Research shows that hackers are focusing on transport and shipping companies with a new trojan malware campaign.
The news comes when the logistics sector is undergoing a digital transformation, potentially increasing vulnerability to cyber attacks.
Paloalto Networks revealed this week that it had “identified a malicious binary file, called inetinfo.sys, installed on a system at an organization within the transport and shipping sector of Kuwait.”
It added: “Through comparative analysis, we have identified related activities that also focus on Kuwait between July and December 2018…. Although there are no direct infrastructure overlaps between the two campaigns, historical analysis shows that the activities of 2018 and 2019 are probably related. “
The cyber tools were previously unknown and have given rise to concerns about vulnerabilities in the transport sector.
“This report is an indication of recent trends that we are seeing with transportation and shipping,” said Dave Weinstein, chief security officer at cyber security company Claroty.
“Despite the attribution question, it is remarkable that the actors seem focused on collecting information, either with an eye to industrial espionage or exploration.
“Both the transport and shipping sectors are undergoing a large number of digital transformation to increase efficiency, opening new attack vectors for malicious actors.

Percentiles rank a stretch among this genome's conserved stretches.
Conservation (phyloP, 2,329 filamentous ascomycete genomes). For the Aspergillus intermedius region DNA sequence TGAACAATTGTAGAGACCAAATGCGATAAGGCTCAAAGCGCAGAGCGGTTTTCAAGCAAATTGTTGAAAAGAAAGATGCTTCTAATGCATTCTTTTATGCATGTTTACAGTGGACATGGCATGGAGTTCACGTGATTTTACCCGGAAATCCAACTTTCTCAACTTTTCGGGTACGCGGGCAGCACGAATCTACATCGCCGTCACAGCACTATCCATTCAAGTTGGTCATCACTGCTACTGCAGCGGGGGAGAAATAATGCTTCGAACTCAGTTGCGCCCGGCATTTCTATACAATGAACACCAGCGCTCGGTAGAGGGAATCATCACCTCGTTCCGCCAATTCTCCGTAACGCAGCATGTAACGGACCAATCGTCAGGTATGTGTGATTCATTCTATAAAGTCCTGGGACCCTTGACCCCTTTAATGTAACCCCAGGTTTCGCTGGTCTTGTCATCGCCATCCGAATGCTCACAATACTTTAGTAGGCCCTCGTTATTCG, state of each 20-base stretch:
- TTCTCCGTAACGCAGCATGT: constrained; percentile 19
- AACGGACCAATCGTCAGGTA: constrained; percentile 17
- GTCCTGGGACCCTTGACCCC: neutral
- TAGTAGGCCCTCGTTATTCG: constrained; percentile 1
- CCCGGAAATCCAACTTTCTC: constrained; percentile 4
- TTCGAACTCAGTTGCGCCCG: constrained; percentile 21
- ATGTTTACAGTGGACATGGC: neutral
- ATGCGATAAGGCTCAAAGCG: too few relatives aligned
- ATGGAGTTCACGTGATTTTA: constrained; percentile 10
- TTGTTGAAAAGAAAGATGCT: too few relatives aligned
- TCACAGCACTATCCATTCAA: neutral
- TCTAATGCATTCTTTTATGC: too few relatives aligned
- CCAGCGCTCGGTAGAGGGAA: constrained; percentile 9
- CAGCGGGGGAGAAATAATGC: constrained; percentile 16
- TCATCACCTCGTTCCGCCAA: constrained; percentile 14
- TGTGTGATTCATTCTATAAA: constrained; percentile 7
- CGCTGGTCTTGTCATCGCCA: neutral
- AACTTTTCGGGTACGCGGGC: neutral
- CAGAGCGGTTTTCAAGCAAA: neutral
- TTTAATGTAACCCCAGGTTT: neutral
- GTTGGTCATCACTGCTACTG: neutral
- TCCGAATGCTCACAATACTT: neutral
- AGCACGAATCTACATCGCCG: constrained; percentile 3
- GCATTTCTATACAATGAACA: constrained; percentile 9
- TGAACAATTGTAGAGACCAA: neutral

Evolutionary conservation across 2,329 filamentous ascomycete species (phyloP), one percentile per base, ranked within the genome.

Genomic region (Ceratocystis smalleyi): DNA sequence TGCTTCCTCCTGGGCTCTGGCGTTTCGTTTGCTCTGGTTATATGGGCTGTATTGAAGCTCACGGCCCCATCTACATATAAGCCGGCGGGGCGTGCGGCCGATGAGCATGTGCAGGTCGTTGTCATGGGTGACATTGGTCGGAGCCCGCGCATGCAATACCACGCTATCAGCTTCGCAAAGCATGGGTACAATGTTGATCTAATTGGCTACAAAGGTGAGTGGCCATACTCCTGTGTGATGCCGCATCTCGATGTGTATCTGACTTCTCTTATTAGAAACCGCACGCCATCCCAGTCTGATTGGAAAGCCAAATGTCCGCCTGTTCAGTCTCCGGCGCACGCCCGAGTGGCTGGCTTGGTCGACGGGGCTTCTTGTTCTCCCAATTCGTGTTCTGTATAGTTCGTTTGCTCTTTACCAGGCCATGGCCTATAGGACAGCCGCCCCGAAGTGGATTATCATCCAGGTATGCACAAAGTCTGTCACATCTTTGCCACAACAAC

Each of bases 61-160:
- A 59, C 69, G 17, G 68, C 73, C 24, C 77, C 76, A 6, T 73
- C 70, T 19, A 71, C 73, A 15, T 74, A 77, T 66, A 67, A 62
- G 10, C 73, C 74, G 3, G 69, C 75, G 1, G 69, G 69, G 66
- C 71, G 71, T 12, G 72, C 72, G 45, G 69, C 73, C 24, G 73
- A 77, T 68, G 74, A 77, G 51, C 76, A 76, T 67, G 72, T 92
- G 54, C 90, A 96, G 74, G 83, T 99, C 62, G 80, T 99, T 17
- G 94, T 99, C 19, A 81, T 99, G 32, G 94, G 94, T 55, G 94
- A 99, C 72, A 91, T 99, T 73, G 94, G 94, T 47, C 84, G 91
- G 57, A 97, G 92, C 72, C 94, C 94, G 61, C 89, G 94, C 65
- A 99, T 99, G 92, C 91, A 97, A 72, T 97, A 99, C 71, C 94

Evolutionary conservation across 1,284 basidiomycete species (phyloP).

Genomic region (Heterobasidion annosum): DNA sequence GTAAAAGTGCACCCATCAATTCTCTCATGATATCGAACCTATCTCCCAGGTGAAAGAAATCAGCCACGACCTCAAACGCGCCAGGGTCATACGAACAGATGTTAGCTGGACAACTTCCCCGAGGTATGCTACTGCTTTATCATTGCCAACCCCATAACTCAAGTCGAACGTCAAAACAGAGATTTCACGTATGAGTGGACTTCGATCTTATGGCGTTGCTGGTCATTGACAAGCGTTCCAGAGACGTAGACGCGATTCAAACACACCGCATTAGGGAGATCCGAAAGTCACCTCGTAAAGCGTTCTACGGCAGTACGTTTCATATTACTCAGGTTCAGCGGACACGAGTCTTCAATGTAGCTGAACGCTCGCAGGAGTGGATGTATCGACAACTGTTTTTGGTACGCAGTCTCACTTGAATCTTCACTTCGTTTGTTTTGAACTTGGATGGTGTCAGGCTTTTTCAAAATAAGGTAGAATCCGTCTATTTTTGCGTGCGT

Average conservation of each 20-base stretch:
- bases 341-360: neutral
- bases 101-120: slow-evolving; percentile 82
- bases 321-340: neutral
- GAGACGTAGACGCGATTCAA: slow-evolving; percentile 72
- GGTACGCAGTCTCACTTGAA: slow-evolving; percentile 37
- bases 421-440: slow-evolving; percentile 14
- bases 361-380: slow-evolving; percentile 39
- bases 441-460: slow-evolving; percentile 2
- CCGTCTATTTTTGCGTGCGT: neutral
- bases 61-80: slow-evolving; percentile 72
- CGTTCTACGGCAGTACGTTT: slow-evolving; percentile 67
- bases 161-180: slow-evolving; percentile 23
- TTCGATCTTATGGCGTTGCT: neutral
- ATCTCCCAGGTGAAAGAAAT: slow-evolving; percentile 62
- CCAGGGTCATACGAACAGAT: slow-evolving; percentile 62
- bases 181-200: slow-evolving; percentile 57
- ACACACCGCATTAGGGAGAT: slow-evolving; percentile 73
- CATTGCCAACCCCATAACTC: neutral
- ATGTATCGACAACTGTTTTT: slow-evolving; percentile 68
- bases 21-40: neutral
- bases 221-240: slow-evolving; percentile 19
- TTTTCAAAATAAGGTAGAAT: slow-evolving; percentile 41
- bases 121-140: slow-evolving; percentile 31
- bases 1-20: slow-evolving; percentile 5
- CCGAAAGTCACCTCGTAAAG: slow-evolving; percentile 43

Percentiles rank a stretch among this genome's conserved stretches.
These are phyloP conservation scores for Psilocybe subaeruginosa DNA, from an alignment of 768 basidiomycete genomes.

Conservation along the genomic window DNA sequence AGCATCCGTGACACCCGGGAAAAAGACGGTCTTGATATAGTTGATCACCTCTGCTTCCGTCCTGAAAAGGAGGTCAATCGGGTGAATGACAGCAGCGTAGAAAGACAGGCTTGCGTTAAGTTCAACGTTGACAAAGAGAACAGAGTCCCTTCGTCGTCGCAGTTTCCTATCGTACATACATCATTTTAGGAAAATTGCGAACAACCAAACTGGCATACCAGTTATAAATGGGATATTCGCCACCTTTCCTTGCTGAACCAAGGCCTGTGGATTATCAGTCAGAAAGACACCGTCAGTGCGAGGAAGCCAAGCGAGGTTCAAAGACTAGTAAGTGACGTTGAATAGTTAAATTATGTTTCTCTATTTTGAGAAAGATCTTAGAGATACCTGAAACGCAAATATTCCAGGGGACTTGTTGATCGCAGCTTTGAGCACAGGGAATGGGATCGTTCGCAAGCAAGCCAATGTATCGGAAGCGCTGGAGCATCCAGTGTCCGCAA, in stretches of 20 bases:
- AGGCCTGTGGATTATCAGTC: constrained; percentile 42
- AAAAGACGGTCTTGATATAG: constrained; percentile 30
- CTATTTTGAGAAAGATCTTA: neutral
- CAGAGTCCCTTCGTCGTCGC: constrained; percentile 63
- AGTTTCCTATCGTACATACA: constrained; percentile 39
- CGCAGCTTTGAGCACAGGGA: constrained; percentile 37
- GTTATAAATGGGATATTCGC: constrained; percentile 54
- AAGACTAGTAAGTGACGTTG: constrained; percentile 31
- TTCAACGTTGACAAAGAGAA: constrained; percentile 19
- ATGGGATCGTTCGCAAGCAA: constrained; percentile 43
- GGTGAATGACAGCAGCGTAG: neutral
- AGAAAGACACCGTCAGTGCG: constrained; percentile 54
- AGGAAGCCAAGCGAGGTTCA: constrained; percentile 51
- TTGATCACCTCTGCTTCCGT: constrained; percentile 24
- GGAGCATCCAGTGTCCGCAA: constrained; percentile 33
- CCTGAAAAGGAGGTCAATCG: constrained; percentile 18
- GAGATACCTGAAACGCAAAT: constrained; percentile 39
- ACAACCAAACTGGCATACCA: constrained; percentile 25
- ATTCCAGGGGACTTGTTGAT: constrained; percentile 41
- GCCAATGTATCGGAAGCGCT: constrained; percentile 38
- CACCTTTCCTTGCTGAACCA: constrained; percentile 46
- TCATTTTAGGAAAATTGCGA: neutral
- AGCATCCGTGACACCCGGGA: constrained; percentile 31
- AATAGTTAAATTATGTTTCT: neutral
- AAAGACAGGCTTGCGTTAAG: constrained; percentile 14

“It is crucial for organizations in these sectors to see the intersection of their corporate and operational networks, since hackers exploit the former to target the latter.”
The malware was discovered by Paloalto’s Unit 42 between May and June.
It explained: “The first known attack in this campaign was aimed at a transport and shipping company from Kuwait in which the actors installed a backdoor tool with the name Hisoka.
“Several modified tools were later downloaded to the system to perform post-exploitation activities. All these tools seem to have been created by the same developer. We have been able to collect different variations of these tools, including one that dates from July 2018. “
The criminal developer used character names from the anime series Hunter x Hunter.
Paloalto added: “We are following this activity closely and will continue the analysis to determine a more solid connection with known threat groups.”
The risk of cyber crime for shipping and logistics was amply demonstrated by last year’s NotPetya attack on Maersk, which cost the shipping group around $ 300 million.
The FedEx subsidiary, TNT, was also affected and is now facing legal action from a shareholder who claimed that FedEx was not transparent about the costs and effects of the attack and therefore lost “permanent” business.